Marquez does not limit himself to the domestic pitfalls of marriage. Florentino Ariza, another man who figures prominently in this incognito Caribbean city, has loved Fermina Daza inexorably for fifty-three years, seven months, and eleven days. His love is fervent and never falters. Yet, before one chalks his devotion to an unlikely romanticism, the love Florentino Ariza fosters towards Fermina Daza is not idealized. Notwithstanding the hundreds of women he frenetically possesses during his admirable wait for Fermina Daza's widowhood, he is hardly a hero of unblemished character. At a very advanced age, he exploits his position as guardian of a 14-year old girl for physical love. Ultimately, when Florentino Ariza is granted the holy audience of Fermina Daza, he abandons the girl, who commits suicide. Towards the novel's conclusion, Florentino Ariza is very old, a victim of festering bed sores and unfettered constipation. Marquez's omniscient eye (or nose) describes the stench of the two elderly lovers as a "henhouse." Despite, or perhaps because of, these prosaic details, the reader does not doubt the authenticity of the feelings presented. Love, in Marquez's lush, grand novel, is made truer because of, not despite, its human frailties
am 9. April 1999
I read Love in the Time of Cholera fresh from the euphoria of having finished One Hundred Years of Solitude, which is undoubtedly one of the best books I've ever read. Reading these two novels back to back may have been a mistake. Love in the Time of Cholera is a nice story, at times touching, but I did not love these characters, feel their motivations, or really care what happened to them. Florentino, to me, was immature, and his idea of love hardly changed from the time he was an adolescent. He had childish notions of love, and selfishly indulged in relationships with women in a manner that was Freudian, at best. Love is noble, infatuation is not. Therapy may have done him a lot of good. Nor did I care for the stoic, selfish, spoiled Fermina, though she was more practical and grounded than Florentino. She seemed to be a more static version of Amaranta from 100 Years. However, I think Marquez made a strong statement regarding the effect individual pride can have on intimate relationships. Ultimately, these characters seemed destined to make bad, selfish choices, to be immersed in what we now call "game playing." It was very tiring, and I did not believe the relationship at the end of the novel. It seemed like an easy way to end the novel, and I do not think either characters ever found true love. In sum, I was disappointed by Love in the Time of Cholera, though I wanted very much to like it. I will continue to read Marquez, and hopefully my initial love for his work will be restored.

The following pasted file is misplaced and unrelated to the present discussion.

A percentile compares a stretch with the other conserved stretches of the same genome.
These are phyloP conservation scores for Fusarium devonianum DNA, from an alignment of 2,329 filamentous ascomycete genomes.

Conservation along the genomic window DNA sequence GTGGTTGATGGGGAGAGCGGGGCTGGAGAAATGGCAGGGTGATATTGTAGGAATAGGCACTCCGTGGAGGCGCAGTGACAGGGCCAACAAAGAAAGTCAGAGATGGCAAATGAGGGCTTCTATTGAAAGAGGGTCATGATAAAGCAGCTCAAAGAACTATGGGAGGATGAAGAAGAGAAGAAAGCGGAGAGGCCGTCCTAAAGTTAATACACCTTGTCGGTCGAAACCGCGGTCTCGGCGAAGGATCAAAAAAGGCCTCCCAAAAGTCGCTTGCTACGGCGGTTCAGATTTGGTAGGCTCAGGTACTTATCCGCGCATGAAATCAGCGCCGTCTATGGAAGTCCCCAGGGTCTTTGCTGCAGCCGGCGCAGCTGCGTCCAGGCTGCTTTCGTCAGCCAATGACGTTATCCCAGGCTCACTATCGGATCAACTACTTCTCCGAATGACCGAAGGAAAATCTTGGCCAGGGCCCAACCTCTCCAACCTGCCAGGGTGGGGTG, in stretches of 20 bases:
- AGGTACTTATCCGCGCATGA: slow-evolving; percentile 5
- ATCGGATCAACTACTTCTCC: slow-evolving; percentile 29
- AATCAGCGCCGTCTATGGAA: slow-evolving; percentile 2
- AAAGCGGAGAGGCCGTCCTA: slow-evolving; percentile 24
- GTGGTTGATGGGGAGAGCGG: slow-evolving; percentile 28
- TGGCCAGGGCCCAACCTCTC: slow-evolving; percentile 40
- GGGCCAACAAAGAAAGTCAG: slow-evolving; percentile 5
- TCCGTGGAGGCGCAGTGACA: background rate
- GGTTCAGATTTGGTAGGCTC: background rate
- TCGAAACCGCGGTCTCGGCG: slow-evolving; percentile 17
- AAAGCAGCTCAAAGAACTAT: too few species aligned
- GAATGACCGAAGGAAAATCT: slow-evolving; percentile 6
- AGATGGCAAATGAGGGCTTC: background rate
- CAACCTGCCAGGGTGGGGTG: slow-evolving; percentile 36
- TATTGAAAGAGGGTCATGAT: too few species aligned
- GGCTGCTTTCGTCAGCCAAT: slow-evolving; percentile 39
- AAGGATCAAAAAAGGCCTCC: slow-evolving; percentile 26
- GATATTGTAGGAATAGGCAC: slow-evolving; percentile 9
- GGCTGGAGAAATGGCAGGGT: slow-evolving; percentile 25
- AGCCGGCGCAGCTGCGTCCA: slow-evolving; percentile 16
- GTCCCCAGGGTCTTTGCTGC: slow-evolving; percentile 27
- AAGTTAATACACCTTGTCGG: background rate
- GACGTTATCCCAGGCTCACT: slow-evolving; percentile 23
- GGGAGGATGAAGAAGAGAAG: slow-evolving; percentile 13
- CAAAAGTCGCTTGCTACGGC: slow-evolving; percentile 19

am 14. August 1999
I think a lot of the online reviewers of this book don't realize that this book is not about the relationship of Fermina and Florentino. The book is about love in all of its forms, and the characters in the book exist as vehicles to examine the strangest and most powerful of all human emotions. Love in the Time of Cholera is about: unrequited love (Florentino for Fermina); marital love (Fermina and Juvenal); platonic love (Florentino and Leona); angry love (Florentino and the poet who makes him so furious); jealous love (the adulterous wife killed because of her affair with Florentino); young love (Florentino and Fermina in the beginning); dangerous love (the mental patient and Florentino); adulterous love (Juvenal and his affair, Florentino and many of his women); love from afar (Florentino and Fermina); elderly love (Florentino and Fermina, Fermina and Juvenal; the cyanide suicide); May-December love (Florentino and his ward); the relationship between sex, age, society, art, death and love (pretty much the whole book).
I could go on, but you get the idea. Any attempt to read this book as the story of Florentino and Fermina misses the point. The book is still very enjoyable that way, but look beyond the surface and enjoy Marquez' ruminations on that thing called love that drives us all crazy.
Incidentally, I think it's one of the best books ever written.